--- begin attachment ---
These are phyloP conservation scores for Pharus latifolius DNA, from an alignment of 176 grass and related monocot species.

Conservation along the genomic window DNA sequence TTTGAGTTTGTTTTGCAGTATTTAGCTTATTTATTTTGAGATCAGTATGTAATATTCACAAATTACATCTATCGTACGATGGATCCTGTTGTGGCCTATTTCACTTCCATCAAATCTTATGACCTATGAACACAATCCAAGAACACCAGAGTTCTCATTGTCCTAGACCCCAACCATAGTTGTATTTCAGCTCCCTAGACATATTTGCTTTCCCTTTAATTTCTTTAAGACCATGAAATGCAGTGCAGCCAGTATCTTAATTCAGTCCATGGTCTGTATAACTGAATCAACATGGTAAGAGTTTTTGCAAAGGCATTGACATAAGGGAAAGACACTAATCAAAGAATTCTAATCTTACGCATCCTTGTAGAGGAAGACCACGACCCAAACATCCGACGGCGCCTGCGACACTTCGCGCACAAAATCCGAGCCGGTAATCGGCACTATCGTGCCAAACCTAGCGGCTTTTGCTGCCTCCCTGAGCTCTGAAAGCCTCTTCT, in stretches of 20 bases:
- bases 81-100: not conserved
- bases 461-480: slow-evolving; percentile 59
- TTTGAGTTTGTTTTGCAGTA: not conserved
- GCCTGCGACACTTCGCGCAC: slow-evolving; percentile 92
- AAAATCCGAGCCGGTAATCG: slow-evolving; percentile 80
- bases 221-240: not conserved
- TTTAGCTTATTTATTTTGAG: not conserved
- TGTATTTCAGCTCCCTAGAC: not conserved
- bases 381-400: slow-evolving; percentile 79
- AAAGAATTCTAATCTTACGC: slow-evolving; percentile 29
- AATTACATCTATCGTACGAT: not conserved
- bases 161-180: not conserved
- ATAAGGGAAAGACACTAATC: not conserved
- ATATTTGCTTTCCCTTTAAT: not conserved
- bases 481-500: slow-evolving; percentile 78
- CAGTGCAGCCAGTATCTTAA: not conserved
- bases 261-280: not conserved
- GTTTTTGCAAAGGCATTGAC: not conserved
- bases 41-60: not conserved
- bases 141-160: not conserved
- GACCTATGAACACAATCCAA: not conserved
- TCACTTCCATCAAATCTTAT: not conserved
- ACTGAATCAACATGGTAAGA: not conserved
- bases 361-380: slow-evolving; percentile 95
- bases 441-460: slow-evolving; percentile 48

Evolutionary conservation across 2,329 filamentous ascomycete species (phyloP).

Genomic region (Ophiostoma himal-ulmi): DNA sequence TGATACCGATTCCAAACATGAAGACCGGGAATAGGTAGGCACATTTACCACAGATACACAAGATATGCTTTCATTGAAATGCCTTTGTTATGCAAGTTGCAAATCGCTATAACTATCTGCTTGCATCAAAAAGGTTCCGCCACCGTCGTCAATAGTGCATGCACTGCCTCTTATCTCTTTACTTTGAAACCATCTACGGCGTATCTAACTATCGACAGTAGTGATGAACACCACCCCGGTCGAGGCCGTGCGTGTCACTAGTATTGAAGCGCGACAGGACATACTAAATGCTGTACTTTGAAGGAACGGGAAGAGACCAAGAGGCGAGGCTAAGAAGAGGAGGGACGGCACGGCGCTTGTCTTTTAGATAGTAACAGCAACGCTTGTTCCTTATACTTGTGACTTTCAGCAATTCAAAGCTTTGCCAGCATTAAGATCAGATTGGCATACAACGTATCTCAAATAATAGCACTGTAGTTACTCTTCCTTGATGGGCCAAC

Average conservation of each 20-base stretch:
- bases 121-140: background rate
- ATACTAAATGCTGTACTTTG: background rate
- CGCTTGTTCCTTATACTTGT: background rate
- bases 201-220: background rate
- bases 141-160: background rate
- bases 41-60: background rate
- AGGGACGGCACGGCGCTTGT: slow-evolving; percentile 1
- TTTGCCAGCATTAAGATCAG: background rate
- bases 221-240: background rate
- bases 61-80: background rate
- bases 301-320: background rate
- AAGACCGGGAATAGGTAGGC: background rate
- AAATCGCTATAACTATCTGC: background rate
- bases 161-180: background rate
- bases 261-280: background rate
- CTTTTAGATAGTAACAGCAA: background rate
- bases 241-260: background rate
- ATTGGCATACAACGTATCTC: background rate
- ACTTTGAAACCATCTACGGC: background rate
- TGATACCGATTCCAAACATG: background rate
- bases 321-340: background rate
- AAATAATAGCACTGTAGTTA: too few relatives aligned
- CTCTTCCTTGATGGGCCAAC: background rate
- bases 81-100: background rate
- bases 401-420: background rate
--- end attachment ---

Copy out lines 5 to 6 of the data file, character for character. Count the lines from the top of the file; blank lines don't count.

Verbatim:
- TTTGAGTTTGTTTTGCAGTA: not conserved
- GCCTGCGACACTTCGCGCAC: slow-evolving; percentile 92